The Kenyan Government has made spirited efforts to attain the Millennium Development Goals (MDG) and Education For All (EFA) goals given the realization that investing in the education is critical for socio-economic and political advancement of the country. This study has established that despite this noble objective, getting education to hard-to-reach children, especially girls in arid and semi arid regions (ASALs) is a great challenge. Poor access to education and gender imbalances are largely attributed to prevailing poverty, negative attitudes and lack of commitment from parents towards sending their child girl to school, cultural practices such as female genital mutilation (FGM) and early marriage, insecurity and conflicts, unfriendly school environments, irrelevant curriculum and quality education and lack of role models within the community. The Government needs to address these obstacles and improve learning conditions so that marginalized children are able to enroll, participate and complete school.
Text by Victor F. O. Ombati and Mokua Ombati
The provision of educational and training opportunities to all Kenyans has been the overall development strategy of the Government of Kenya (GoK) since independence in 1963. Education plays a significant role in economic, social and political development of a country. It was envisioned that the development of education would lead to accelerated economic growth, more wealth and income distribution, greater quality of opportunity, availability of skilled manpower, decline in population growth, long life, better health outcomes, low crimes rate, national unity and political stability. The perceived role of education in development has led to the national government’s high expenditure on the sector compared to other social sectors. Educational funding has continued to grow from Ksh 8.4 million in the 1961/ 62 financial year, which was 14 per cent of the total expenditure, to Ksh 28.4 million in 1971/ 72, Ksh 194 million in 1982/83, Ksh 743.44 million in 1992/93, Ksh 1,062.7 m in 1993, Ksh 66,417.93 m in 2002/3 to Kshs 247.7 billion in the 2012/ 13 financial year (Otieno &Colclough, 2009. The funding has resulted to remarkable expansion of all sector of education both in number of schools established and children/students enrolled. The number of educational institutions has risen to nearly 80,000 this year from just above 6,057 at independence, with the enrolment in primary schools having grown to nearly 10 million (9,970,900 in 2012) from just 891,553 in 1963. Secondary schools had 1,914,823 pupils in 2012 from 28,764 at independence. While the estimated number of university students scattered all over the World in 1963 was estimated at 7,000, enrolment at local public and private universities is estimated at more than 240,000 (UNESCO, 2012; Sifuna, 1990).
The remarkable expansions have, in turn, resulted in an increased participation of groups previously with little or no access to schooling. Expansion of educational opportunities with an aim of improving access for all is anchored in international frameworks including universal declaration of Human Rights, the Convention on the Elimination of All Forms of Discrimination against Women (CEDAW), the Elimination of the Worst Forms of Child Labour, the Convention on the Rights of the Child, the World Conference on Education for All in 1990 (EFA), the Beijing Platform of Action, the Dakar World Conference on Education for All and the Millennium Development Goals (MDGs). Kenya has therefore committed herself to pursuing gender equality in all spheres of development and putting in place measures to redress the existing inequalities. The Kenya Government, being a signatory to major international conventions and agreements on human rights and gender equality is expected to pursue policies aimed providing equal educational opportunities to all its citizens. Of crucial importance is to ensure that girls have equal educational opportunities as boys given the multiplier effect that girls or women education has not only for themselves and their families, but also to the society at large.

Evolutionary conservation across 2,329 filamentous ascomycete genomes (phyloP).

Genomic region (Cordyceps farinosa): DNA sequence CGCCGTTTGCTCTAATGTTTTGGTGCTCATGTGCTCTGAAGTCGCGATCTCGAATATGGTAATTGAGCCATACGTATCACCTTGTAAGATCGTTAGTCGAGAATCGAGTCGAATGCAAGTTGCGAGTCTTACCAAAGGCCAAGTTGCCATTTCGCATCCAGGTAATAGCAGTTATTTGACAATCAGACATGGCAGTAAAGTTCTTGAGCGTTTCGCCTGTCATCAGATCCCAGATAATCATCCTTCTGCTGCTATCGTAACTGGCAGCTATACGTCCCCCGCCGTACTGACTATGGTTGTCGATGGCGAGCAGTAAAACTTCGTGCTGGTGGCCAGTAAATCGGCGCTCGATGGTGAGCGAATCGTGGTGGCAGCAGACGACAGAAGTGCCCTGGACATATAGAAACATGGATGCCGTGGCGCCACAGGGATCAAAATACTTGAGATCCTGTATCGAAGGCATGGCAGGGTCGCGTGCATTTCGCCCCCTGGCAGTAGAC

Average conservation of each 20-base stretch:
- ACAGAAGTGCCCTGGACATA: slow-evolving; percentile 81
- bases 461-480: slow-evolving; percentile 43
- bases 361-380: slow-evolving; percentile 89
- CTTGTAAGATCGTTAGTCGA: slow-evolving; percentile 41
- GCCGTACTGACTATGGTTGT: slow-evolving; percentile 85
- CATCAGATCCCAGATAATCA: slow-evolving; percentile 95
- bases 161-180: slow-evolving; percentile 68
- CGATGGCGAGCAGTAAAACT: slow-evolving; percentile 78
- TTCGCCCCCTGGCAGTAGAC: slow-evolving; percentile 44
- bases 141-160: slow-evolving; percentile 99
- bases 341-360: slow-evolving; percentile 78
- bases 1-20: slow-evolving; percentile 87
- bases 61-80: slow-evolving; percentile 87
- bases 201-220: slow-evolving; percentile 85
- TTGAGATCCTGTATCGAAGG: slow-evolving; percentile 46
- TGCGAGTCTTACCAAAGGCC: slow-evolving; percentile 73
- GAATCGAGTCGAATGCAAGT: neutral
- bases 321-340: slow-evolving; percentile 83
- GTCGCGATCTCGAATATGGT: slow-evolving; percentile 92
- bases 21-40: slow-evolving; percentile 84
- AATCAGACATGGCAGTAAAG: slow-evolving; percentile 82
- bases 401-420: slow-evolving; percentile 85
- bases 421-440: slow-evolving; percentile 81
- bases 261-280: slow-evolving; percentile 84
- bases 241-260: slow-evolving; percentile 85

Faster economic growth: Educating girls and women is critical in spurring economic development.
Studies have established that systematic exclusion of girls and women from school and their participation in labor force translates into less educated workforce, inefficient allocation of labor force lost productivity, and these consequently diminishes progress in economic development (World Bank, 2001;WHO, 2006). More educated women work more hours in the market labor force, broadening the tax base and thereby potentially reducing tax distortions. Female education creates powerful poverty-reducing synergies and yields enormous intergenerational gains (Tembon and Fort, 2008).Female education is also correlated with increased economic productivity, more robust labor markets, higher earnings, and improved societal health and well-being (Ruth Levine et al, 2009; Schultz, 1993). World Bank study has established that, on the whole, one more year of primary education beyond the mean boosts a person’s eventual wage rate on average by 5 percent to 15 percent, with generally higher returns for girls than for boy. One more year of secondary school beyond the mean boosts a person’s eventual wage rate on average by 15 percent to 25 percent, again with a generally higher increase for girls than for boys. Increasing the number of women with education boosts per capita income growth, as does moving toward parity in the number of years of education for girls and boys (2006).